I donated all my old clothes that were lining my closet floors. I squatted in front of the closet for an hour and picked out pants, skirts, dresses, shirts, skirts, hats, stuffed them in bags, and took them downstairs. Then, I actually took them to the car, and from the car, to the place women need those things more than I.
When I was little my mom had several purses, and they were all filled with receipts and makeup, she saved everything, and my father saved everything I ever did wrong in his head. Everyone was hording something for sometime, and now I finally realized that I do it too, so the past three weeks has been all about throwing things out.
I haven’t been able to sleep lately, because anxiety eats at me all night, and I think of my anxious parents and their anxious parents and a whole history of anxiousness.
The clothes I threw out were too small. My parents tell me they are worried about my health, about my heart. I have been told for ten years that I will have a heart attack. There is always a sickness I have to avoid. If I shower at my parents’, I don’t dare leave their house with my hair wet, because someone will faint from screaming that I will catch pneumonia.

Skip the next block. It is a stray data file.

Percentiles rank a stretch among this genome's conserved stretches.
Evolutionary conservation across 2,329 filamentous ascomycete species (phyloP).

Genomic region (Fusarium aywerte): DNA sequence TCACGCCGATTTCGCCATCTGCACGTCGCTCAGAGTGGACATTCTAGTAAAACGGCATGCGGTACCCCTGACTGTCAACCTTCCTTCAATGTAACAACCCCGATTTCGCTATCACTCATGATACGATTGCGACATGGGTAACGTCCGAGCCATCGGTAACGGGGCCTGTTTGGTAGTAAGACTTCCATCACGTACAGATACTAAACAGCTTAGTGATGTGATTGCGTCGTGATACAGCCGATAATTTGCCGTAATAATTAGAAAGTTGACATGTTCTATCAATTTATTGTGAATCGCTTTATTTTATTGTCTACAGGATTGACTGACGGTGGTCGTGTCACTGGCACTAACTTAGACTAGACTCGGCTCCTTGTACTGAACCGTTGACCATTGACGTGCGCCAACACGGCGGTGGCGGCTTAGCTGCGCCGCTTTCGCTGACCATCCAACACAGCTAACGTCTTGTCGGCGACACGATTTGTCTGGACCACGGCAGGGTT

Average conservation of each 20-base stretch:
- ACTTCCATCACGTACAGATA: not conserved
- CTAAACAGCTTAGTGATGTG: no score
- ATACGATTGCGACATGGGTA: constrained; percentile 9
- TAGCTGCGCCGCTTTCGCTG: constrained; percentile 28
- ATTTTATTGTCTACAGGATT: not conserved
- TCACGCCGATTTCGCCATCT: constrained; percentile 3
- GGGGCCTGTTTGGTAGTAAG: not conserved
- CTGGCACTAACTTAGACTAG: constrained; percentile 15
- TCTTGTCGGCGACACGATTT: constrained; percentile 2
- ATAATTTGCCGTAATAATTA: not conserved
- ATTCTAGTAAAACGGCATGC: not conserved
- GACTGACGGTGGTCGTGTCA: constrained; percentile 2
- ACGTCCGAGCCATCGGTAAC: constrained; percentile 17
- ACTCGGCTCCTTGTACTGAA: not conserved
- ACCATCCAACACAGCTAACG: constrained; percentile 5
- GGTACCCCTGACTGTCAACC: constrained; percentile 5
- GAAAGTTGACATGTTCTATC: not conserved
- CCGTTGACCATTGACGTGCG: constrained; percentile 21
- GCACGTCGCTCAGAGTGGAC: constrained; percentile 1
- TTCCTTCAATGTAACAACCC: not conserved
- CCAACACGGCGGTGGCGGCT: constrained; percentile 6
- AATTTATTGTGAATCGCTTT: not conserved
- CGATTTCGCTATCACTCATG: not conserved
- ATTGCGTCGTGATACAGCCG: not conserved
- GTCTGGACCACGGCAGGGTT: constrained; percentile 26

I remember when I told my father I went to a demonstration in grad school: he was livid. He thinks Arabs in this country should keep a low profile and behave themseves and not get into anything political. When 9/11 happened I crouched on the floor by the TV and prayed for the first time in years, repeating, “please don’t let it be one of us, please don’t let it be one of us.”
When you grow up preparing for disaster, you can end up thinking a pair of old pants will save you. I know it’s just a clean closet, but I can’t describe to you how light I feel.